chemdoctor

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Hi everyone. Just what the title says. My college has a committee but I graduated a year ago (May 2020) and will be applying this upcoming cycle. Wondering if I still need one because my school's office has been a mess due to COVID.

I honestly think my individual LORs are significantly stronger... i was wondering if I could skip out on the committee letter bc im nontrad ...

My professors offered to send them directly to AMCAS
 
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Check with each school you are applying to. All of them should say somewhere on their website what kinds of LOR's are required, and if you can't find it you can call or email them. Don't just assume you can send the letters individually and jeopardize your application being delayed for processing because you didn't submit the right kinds of LOR.
 
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I would be careful with this, my state school prefers committee letters and so have some others. Like the other user said check with each school. I would also be sure to email/call the advising office and see what their deadlines/processes are like.
 
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chemdoctor

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Check with each school you are applying to. All of them should say somewhere on their website what kinds of LOR's are required, and if you can't find it you can call or email them. Don't just assume you can send the letters individually and jeopardize your application being delayed for processing because you didn't submit the right kinds of LOR.

Oh man. Many say premed committee letter preferred :/
 
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Hi everyone. Just what the title says. My college has a committee but I graduated a year ago (May 2020) and will be applying this upcoming cycle. Wondering if I still need one because my school's office has been a mess due to COVID.

I honestly think my individual LORs are significantly stronger... i was wondering if I could skip out on the committee letter bc im nontrad ...

My professors offered to send them directly to AMCAS
If your school offers a committee letter and you don't get one, you may need to provide a valid reason why you didn't get one. Saying your school's office has been a mess is not going to be a valid reason
 
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Banco

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Get the committee letter - just better to be safe. Plus they also attach the individual letters anyway no?
 
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chemdoctor

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If your school offers a committee letter and you don't get one, you may need to provide a valid reason why you didn't get one. Saying your school's office has been a mess is not going to be a valid reason

Sigh unfortunately you're right. What if they refuse one to me?
 

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I think so. I just think my individual LORs would be much, much stronger

Yeah but the individual letters will still be available to adcoms to read in the vast majority of cases - the committee letter is sort of a composite summary and they attach the individual letters to it (if this concerns you, just email and ask them about the process). Having the committee letter just adds legitimacy to your app because most schools expect it and most applicants from your school will have it. You won't lose the strength of the individual letters or anything.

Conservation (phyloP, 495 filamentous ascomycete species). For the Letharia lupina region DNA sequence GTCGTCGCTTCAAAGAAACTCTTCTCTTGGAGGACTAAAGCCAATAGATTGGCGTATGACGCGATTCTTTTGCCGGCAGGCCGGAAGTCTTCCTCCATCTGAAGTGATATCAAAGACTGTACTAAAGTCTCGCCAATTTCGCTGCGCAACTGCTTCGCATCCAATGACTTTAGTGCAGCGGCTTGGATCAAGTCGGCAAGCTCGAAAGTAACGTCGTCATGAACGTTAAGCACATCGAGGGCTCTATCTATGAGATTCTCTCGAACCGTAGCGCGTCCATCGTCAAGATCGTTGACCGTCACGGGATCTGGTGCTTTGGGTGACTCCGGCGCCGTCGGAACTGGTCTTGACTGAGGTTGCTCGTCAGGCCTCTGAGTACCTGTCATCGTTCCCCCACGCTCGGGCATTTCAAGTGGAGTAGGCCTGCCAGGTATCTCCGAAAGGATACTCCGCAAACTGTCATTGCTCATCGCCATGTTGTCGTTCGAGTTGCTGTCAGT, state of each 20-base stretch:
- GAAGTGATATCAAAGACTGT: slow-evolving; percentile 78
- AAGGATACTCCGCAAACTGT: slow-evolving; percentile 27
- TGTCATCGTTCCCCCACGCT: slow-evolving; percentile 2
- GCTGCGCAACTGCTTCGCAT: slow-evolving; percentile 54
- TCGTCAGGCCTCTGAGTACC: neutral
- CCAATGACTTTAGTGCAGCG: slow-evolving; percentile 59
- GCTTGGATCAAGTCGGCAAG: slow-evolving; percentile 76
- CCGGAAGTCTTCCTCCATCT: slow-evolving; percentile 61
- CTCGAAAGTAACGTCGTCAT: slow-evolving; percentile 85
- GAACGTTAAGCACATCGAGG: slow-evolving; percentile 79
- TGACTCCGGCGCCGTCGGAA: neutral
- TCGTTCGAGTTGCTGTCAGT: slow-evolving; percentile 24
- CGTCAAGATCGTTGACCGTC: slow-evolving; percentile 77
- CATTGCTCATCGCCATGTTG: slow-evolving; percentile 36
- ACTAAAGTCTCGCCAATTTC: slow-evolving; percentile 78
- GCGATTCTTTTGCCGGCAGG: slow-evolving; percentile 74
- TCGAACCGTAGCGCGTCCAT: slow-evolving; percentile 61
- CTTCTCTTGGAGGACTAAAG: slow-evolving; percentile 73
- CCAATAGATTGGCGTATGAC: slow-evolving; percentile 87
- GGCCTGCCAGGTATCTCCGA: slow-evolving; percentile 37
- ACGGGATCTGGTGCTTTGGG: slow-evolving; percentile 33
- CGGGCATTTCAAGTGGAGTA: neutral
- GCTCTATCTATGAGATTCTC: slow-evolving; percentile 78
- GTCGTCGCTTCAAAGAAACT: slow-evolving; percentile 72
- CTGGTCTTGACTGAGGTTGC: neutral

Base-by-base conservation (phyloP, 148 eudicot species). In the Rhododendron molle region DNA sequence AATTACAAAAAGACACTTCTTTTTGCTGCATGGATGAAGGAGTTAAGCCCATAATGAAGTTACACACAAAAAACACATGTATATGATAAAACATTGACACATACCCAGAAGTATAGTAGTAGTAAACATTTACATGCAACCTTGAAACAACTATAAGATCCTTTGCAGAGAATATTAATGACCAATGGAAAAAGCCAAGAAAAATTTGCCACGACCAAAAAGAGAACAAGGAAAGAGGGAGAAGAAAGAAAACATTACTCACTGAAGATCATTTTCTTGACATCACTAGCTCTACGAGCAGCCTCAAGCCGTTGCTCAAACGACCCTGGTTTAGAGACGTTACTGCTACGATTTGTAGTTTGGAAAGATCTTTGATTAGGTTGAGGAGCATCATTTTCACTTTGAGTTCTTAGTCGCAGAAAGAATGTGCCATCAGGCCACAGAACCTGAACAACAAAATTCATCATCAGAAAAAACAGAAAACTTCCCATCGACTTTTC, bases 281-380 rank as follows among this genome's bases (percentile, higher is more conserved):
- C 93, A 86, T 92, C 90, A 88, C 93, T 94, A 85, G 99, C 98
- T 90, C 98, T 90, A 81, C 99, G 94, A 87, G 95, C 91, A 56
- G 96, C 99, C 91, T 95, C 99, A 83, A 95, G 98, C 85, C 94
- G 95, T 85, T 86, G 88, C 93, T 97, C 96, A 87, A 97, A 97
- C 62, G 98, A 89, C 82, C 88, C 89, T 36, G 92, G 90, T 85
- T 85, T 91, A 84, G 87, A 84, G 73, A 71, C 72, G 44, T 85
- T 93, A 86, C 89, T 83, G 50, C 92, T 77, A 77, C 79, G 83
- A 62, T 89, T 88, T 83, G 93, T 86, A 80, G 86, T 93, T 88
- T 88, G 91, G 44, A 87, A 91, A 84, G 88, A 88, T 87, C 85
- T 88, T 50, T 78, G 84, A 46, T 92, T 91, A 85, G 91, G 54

You can go ahead and apply without one too; many students do and they get into medical school. But it would just be less of a headache to have one.
 
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jhmmd

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Sigh unfortunately you're right. What if they refuse one to me?
This is kind of unheard of but just play your cards right, you know? If it seems like your school REALLY doesn't want to give you a committee letter, then maybe only apply to schools that don't require a committee letter. Nothing sinks your application like a shitty or mediocre LOR.

Good luck
 
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Sigh unfortunately you're right. What if they refuse one to me?
I'm not a fan of the committee letter either, I don't see the point of it. But like others have said, better to be safe than sorry. Why do you think they would refuse you? Because you graduated a year ago?
 

chemdoctor

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I'm not a fan of the committee letter either, I don't see the point of it. But like others have said, better to be safe than sorry. Why do you think they would refuse you? Because you graduated a year ago?

Yes because I graduated a year ago. Also, have some *less than stellar* grades in my transcript... I mean my GPA is fine for DO schools but it's just annoying.
 

chemdoctor

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Yeah but the individual letters will still be available to adcoms to read in the vast majority of cases - the committee letter is sort of a composite summary and they attach the individual letters to it (if this concerns you, just email and ask them about the process). Having the committee letter just adds legitimacy to your app because most schools expect it and most applicants from your school will have it. You won't lose the strength of the individual letters or anything.

You can go ahead and apply without one too; many students do and they get into medical school. But it would just be less of a headache to have one.

Yeah you're right... I'll try to get one then. If I can. Great. If not, oh well *shrug*